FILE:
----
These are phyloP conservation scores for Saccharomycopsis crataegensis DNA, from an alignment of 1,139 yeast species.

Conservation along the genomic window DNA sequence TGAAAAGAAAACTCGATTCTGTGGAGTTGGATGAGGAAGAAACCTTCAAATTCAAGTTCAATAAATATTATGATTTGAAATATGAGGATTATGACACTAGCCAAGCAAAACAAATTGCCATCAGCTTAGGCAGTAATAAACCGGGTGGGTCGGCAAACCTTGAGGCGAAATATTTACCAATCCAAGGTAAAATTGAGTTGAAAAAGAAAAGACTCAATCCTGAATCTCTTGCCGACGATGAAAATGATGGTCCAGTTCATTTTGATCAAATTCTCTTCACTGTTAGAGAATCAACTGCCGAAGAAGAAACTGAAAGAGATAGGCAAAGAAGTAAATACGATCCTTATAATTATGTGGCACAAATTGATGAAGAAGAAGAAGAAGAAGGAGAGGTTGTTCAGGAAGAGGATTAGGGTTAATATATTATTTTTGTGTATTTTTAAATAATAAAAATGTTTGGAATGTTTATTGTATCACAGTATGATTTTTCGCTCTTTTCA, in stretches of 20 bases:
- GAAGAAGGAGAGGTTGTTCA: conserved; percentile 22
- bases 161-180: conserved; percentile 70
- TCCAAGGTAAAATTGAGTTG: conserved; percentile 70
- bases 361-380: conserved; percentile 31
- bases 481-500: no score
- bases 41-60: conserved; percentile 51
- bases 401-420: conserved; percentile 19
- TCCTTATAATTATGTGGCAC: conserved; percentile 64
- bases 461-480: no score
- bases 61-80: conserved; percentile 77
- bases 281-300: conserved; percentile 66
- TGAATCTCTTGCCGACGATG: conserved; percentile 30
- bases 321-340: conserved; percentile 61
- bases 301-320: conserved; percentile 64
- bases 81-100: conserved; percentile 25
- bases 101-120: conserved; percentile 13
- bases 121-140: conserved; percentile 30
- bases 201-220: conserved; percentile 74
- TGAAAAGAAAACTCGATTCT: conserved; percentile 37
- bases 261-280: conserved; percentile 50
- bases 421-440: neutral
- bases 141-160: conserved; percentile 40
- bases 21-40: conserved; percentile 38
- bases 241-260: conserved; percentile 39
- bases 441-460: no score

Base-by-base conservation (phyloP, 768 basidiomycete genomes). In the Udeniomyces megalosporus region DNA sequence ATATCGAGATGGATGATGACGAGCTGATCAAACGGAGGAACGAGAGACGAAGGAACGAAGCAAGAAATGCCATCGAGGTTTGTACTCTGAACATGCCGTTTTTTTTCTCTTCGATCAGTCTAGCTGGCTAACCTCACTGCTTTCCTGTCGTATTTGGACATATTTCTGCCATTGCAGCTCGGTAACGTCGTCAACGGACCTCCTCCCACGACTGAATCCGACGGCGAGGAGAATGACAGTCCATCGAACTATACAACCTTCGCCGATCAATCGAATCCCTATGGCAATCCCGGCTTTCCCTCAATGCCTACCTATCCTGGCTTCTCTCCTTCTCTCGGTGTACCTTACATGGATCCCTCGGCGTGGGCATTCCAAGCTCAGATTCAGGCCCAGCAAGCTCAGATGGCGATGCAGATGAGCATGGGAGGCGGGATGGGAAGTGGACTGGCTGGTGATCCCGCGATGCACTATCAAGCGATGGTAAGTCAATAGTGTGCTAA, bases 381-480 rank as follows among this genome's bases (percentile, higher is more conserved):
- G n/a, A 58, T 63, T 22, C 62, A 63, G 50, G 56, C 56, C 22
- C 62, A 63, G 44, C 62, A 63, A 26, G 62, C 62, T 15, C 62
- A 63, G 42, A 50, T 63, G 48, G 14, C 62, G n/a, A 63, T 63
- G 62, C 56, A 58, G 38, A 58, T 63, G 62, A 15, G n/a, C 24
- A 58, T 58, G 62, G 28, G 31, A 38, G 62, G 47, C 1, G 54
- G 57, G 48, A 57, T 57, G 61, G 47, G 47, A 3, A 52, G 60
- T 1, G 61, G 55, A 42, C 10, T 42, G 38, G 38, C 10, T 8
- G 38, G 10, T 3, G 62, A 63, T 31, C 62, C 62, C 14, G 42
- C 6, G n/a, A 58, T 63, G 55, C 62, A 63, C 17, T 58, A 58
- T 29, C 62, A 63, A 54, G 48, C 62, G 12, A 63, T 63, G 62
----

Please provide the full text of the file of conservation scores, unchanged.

These are phyloP conservation scores for Saccharomycopsis crataegensis DNA, from an alignment of 1,139 yeast species.

Conservation along the genomic window DNA sequence TGAAAAGAAAACTCGATTCTGTGGAGTTGGATGAGGAAGAAACCTTCAAATTCAAGTTCAATAAATATTATGATTTGAAATATGAGGATTATGACACTAGCCAAGCAAAACAAATTGCCATCAGCTTAGGCAGTAATAAACCGGGTGGGTCGGCAAACCTTGAGGCGAAATATTTACCAATCCAAGGTAAAATTGAGTTGAAAAAGAAAAGACTCAATCCTGAATCTCTTGCCGACGATGAAAATGATGGTCCAGTTCATTTTGATCAAATTCTCTTCACTGTTAGAGAATCAACTGCCGAAGAAGAAACTGAAAGAGATAGGCAAAGAAGTAAATACGATCCTTATAATTATGTGGCACAAATTGATGAAGAAGAAGAAGAAGAAGGAGAGGTTGTTCAGGAAGAGGATTAGGGTTAATATATTATTTTTGTGTATTTTTAAATAATAAAAATGTTTGGAATGTTTATTGTATCACAGTATGATTTTTCGCTCTTTTCA, in stretches of 20 bases:
- GAAGAAGGAGAGGTTGTTCA: conserved; percentile 22
- bases 161-180: conserved; percentile 70
- TCCAAGGTAAAATTGAGTTG: conserved; percentile 70
- bases 361-380: conserved; percentile 31
- bases 481-500: no score
- bases 41-60: conserved; percentile 51
- bases 401-420: conserved; percentile 19
- TCCTTATAATTATGTGGCAC: conserved; percentile 64
- bases 461-480: no score
- bases 61-80: conserved; percentile 77
- bases 281-300: conserved; percentile 66
- TGAATCTCTTGCCGACGATG: conserved; percentile 30
- bases 321-340: conserved; percentile 61
- bases 301-320: conserved; percentile 64
- bases 81-100: conserved; percentile 25
- bases 101-120: conserved; percentile 13
- bases 121-140: conserved; percentile 30
- bases 201-220: conserved; percentile 74
- TGAAAAGAAAACTCGATTCT: conserved; percentile 37
- bases 261-280: conserved; percentile 50
- bases 421-440: neutral
- bases 141-160: conserved; percentile 40
- bases 21-40: conserved; percentile 38
- bases 241-260: conserved; percentile 39
- bases 441-460: no score

Base-by-base conservation (phyloP, 768 basidiomycete genomes). In the Udeniomyces megalosporus region DNA sequence ATATCGAGATGGATGATGACGAGCTGATCAAACGGAGGAACGAGAGACGAAGGAACGAAGCAAGAAATGCCATCGAGGTTTGTACTCTGAACATGCCGTTTTTTTTCTCTTCGATCAGTCTAGCTGGCTAACCTCACTGCTTTCCTGTCGTATTTGGACATATTTCTGCCATTGCAGCTCGGTAACGTCGTCAACGGACCTCCTCCCACGACTGAATCCGACGGCGAGGAGAATGACAGTCCATCGAACTATACAACCTTCGCCGATCAATCGAATCCCTATGGCAATCCCGGCTTTCCCTCAATGCCTACCTATCCTGGCTTCTCTCCTTCTCTCGGTGTACCTTACATGGATCCCTCGGCGTGGGCATTCCAAGCTCAGATTCAGGCCCAGCAAGCTCAGATGGCGATGCAGATGAGCATGGGAGGCGGGATGGGAAGTGGACTGGCTGGTGATCCCGCGATGCACTATCAAGCGATGGTAAGTCAATAGTGTGCTAA, bases 381-480 rank as follows among this genome's bases (percentile, higher is more conserved):
- G n/a, A 58, T 63, T 22, C 62, A 63, G 50, G 56, C 56, C 22
- C 62, A 63, G 44, C 62, A 63, A 26, G 62, C 62, T 15, C 62
- A 63, G 42, A 50, T 63, G 48, G 14, C 62, G n/a, A 63, T 63
- G 62, C 56, A 58, G 38, A 58, T 63, G 62, A 15, G n/a, C 24
- A 58, T 58, G 62, G 28, G 31, A 38, G 62, G 47, C 1, G 54
- G 57, G 48, A 57, T 57, G 61, G 47, G 47, A 3, A 52, G 60
- T 1, G 61, G 55, A 42, C 10, T 42, G 38, G 38, C 10, T 8
- G 38, G 10, T 3, G 62, A 63, T 31, C 62, C 62, C 14, G 42
- C 6, G n/a, A 58, T 63, G 55, C 62, A 63, C 17, T 58, A 58
- T 29, C 62, A 63, A 54, G 48, C 62, G 12, A 63, T 63, G 62